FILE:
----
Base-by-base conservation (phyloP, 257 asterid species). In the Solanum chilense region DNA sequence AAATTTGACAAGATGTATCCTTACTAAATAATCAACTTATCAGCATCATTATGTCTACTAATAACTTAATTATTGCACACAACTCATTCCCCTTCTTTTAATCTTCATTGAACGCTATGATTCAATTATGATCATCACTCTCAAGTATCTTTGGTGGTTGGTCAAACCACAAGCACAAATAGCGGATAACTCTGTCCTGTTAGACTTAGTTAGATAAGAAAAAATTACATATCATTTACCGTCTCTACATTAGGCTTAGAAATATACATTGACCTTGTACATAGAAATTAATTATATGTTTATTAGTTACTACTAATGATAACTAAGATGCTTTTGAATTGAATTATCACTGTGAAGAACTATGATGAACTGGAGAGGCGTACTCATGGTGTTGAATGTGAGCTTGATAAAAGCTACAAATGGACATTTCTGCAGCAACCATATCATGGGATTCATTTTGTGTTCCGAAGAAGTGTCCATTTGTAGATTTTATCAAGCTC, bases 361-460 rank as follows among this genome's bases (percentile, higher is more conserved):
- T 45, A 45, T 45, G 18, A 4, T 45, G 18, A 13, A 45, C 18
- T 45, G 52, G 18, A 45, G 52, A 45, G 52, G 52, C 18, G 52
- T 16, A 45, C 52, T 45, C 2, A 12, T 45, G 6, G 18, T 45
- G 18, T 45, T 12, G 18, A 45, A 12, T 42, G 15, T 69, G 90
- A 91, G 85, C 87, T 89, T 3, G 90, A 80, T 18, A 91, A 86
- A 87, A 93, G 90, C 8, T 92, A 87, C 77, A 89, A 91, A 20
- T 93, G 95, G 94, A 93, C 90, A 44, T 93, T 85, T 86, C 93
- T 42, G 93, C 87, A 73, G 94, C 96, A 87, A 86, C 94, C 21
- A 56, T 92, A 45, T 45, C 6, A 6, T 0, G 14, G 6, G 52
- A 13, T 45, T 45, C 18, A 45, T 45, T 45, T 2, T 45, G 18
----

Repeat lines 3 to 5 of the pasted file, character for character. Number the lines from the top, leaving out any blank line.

- T 45, G 52, G 18, A 45, G 52, A 45, G 52, G 52, C 18, G 52
- T 16, A 45, C 52, T 45, C 2, A 12, T 45, G 6, G 18, T 45
- G 18, T 45, T 12, G 18, A 45, A 12, T 42, G 15, T 69, G 90